Under these circumstances, therefore, it was somewhat paradoxical that JW.62 and RA.62, which were the first two Arctic convoys to be despatched after the destruction of Tirpitz, met stronger opposition than their immediate predecessors. The JW.52 convoy of 30 laden ships (including two escorts) departed Loch Ewe on 29 November with the 8th and 20th Escort Groups including include the destroyers Keppel, Beagle, Bulldog and Westcott, sloops Cygnet, Lapwing and Lark, and corvettes Allington Castle, Bamborough Castle and the Free Norwegian Tunsberg Castle and Eglantine which were being transferred to Murmansk. The RA.62 convoy comprised 28 unladen ships and departed the Kola inlet on 10 December with the same escort forces.

The strength of the opposition was a result of the fact that the Germans had managed, after an interval of two years, to send two Gruppen, each comprising some 35 Junkers Ju 88 torpedo bombers, back to northern Norway, and had also stationed nearly 20 U-boats in the Barents Sea. As additional support groups and carrier air escorts had again been provided, however, the German reinforcements made little difference to the outcome of this double operation.

The covering force comprised the light anti-aircraft cruiser Bellona, destroyers Caesar, Cassandra, Caprice and Cambrian (1st Division of the 7th Destroyer Flotilla) and Onslow, Orwell, Obedient, Offa, Onslaught and Oribi (17th Destroyer Flotilla), and the support groups comprised the escort carriers Campania and Nairana with the frigates Tavy, Tortola, Bahamas and Somaliland, and the Canadian 9th Escort Group with the frigates St John, Stormont, Monnow, Loch Alvie, Nene and Port Colborne.

The JW.62 convoy was located by German air reconnaissance, but one of Nairana’s fighters shot down the contact-keeper. The ‘Stock’ 1 and ‘Grube’ 2 wolfpacks were deployed to the west of Bjørnøya and off the Kola coast respectively. On 1 December the ‘Stock’ pack was moved to the Kola coast as the Germans assumed that the convoy has passed through the Bjørnøya Passage.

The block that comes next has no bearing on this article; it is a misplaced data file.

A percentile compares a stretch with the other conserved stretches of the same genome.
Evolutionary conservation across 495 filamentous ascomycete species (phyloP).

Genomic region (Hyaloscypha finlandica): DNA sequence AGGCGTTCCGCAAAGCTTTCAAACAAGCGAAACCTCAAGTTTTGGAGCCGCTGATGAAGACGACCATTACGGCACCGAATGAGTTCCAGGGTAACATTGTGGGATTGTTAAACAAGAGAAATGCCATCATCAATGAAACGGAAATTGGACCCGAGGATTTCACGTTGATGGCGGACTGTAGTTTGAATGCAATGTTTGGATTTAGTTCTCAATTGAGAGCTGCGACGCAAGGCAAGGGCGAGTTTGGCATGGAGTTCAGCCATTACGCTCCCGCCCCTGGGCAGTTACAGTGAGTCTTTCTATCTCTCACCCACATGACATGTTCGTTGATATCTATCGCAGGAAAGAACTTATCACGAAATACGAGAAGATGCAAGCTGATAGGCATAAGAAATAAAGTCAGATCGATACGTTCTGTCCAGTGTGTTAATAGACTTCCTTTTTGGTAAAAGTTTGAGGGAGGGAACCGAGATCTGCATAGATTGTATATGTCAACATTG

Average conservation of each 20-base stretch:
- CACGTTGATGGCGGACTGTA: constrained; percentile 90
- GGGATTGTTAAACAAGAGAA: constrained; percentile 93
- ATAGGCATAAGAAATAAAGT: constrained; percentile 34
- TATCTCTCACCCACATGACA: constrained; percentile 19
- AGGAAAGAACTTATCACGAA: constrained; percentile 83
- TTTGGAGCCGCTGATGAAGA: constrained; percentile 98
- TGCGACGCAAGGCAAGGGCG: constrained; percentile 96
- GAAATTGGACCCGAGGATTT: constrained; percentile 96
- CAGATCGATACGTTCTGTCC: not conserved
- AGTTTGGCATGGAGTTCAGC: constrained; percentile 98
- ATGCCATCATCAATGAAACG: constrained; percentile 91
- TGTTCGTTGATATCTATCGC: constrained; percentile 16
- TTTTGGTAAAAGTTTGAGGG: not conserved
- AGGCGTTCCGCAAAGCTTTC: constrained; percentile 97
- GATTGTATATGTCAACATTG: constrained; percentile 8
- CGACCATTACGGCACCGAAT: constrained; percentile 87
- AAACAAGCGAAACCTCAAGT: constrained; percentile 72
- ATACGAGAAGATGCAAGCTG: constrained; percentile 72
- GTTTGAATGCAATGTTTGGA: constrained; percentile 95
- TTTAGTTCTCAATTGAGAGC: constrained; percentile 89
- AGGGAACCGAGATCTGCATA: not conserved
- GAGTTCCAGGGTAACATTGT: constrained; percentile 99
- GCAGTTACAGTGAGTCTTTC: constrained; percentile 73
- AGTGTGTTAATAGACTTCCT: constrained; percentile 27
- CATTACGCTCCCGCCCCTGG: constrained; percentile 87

The convoy made a diversion as the support groups moved against the suspected U-boat concentration, although without success. The JW.62 outbound convoy suffered no losses and reached the Kola Inlet safely on 7 December, and before the RA.62 homebound convoy (28 unladen ships and one rescue vessel, together with the same escorts as had shepherded the JW. 62 convoy) departed on 9 December, the Allied support groups and Rear Admiral Fokin’s Soviet destroyer force, comprising Baku, Gremyashchiy, Razumnyi, Derzky, Doblestnyi and Zhivuchiy, drove the U-boats from the entrance to the Kola inlet. In the process, U-997 missed Zhivuchiy and Razumnyi on 9 December. Kapitänleutnant Rudolf Büchler’s U-387 was depth-charged and sunk by the corvette Bamborough Castle or, according to the Soviets, sunk in a ramming attack by Zhivuchiy, and only Oberleutnant Diether Todenhagen’s U-365 was able to establish contact, torpedoing the destroyer Cassandra on 11 December after an unsuccessful attack on a tanker the day before.

On 13 December this U-boat was sunk by by a pair of Fairey Swordfish aircraft of No. 813 Squadron from Campania. An attempt by nine torpedo bombers of Major Willi Sölter’s I/Kampfgeschwader 26 to attack the convoy to the south-west of Bjørnøya failed with the loss of two Ju 88 aircraft.

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U-313, U-315, U-293, U-363, U-299, U-365, U-286, U-318, U-995 and U-992
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U-295, U-1163, U-387, U-997, U-668, U-310 and U-965